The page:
According to a new report conclusion coming from the Insurance Institute for Highway Safety researchers, almost 50% of the traffic accident fatalities that involved teen drivers aged 15 to 17 for the 2008 to 2012 period occurred in very old cars.
The vehicles were at least 11 years old and almost a third happened in small cars. The study has taken its research data from the government’s Fatality Analysis Reporting System figures for the 2008 to 2012 period. The statistics show us – at least in part – exactly what type of cars drive teens and when compared to middle-aged drivers that died in vehicle crashes during the same time span, the data shows that the first overwhelmingly have smaller, older vehicles. Further on, the researchers cited a May, 2014 parental survey that showed around 60% of their teens had cars that were at least 8 years old. The FARS analysis further showed that wrecked cars of teens involved in accidents were 82% older than 6 years.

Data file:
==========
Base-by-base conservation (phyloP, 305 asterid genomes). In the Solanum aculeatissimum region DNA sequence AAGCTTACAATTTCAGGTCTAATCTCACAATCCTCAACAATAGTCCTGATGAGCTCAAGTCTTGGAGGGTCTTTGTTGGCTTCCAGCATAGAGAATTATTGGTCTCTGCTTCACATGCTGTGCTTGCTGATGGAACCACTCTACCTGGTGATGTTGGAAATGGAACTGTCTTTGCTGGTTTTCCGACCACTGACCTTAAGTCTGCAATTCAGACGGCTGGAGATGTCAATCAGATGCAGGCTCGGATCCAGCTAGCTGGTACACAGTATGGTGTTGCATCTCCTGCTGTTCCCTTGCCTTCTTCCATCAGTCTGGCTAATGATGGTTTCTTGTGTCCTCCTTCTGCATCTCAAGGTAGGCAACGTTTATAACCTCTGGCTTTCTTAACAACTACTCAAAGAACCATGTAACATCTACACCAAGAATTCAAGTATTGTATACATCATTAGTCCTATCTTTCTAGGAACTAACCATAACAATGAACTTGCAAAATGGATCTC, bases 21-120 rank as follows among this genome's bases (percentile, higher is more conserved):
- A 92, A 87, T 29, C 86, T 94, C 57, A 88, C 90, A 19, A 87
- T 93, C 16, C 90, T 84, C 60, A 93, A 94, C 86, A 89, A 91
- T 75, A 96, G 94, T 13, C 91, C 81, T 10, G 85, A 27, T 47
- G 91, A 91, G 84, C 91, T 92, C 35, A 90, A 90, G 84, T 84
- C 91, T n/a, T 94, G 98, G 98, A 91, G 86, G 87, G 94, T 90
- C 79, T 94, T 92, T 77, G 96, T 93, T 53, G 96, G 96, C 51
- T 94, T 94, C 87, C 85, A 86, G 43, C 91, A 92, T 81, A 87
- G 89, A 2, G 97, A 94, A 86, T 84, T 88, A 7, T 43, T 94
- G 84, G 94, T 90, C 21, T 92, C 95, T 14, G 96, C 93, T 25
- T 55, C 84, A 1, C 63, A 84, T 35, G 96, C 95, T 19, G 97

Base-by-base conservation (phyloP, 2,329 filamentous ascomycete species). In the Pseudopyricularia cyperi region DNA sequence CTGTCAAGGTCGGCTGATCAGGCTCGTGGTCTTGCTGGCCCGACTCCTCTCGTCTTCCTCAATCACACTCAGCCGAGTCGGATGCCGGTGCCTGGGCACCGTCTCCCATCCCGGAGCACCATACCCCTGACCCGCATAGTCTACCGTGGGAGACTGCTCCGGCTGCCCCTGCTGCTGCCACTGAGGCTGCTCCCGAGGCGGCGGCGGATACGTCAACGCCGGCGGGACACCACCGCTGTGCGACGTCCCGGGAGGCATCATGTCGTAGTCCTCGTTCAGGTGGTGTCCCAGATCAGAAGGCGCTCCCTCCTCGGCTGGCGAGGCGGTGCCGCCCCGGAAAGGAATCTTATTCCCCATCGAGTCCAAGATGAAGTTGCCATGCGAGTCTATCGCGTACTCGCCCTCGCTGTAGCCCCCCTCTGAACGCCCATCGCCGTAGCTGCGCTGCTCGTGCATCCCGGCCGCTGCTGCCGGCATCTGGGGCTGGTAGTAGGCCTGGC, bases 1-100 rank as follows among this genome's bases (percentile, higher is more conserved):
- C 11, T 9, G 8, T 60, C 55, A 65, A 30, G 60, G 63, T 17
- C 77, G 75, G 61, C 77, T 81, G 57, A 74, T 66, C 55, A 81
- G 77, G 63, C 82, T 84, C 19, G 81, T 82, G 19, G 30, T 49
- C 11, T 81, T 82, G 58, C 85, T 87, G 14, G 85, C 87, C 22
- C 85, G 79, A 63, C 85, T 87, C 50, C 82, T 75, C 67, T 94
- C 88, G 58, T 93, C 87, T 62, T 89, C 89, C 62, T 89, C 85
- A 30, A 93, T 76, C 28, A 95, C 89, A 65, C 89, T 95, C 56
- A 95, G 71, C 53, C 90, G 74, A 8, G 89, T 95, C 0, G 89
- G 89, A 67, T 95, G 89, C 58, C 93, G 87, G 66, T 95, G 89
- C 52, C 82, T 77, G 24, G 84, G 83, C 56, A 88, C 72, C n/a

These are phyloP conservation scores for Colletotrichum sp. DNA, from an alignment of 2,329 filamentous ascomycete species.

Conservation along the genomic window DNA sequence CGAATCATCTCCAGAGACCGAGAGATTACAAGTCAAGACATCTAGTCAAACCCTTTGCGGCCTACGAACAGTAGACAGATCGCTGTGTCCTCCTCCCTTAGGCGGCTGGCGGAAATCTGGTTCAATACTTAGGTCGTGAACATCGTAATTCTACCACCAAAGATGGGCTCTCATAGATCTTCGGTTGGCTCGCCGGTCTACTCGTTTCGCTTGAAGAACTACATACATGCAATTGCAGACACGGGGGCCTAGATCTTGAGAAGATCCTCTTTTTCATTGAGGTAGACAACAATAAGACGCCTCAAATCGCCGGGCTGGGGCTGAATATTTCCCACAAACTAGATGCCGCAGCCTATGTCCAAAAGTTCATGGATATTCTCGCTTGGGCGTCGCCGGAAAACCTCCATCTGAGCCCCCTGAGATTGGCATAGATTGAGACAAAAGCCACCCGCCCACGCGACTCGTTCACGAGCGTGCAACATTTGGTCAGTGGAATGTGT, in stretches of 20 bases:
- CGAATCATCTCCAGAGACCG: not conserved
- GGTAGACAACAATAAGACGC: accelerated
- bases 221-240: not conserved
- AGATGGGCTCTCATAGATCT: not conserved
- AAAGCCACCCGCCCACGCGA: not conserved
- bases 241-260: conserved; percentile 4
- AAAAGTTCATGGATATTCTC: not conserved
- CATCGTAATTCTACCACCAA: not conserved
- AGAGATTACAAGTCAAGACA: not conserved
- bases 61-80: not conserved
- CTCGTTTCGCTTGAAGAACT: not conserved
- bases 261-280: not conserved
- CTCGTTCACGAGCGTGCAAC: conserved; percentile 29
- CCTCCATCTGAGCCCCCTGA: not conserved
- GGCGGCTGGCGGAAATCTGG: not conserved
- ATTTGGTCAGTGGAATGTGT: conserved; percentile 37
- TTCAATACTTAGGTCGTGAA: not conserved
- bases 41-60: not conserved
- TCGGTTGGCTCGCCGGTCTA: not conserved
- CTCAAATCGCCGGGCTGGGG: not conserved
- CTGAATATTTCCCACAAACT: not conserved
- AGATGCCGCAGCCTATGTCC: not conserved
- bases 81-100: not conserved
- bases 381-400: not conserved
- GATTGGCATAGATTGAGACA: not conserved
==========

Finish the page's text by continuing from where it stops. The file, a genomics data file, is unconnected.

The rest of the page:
There’s a certainty in this study and numerous others – not necessarily involving teens – older, smaller cars are a lot less safer. Simply pointing out to the density of fatalities that occurred when a certain group of vehicles was involved, the study showed that larger cars protect their occupants better, while even smaller cars with better crash-test ratings yield lower death rates.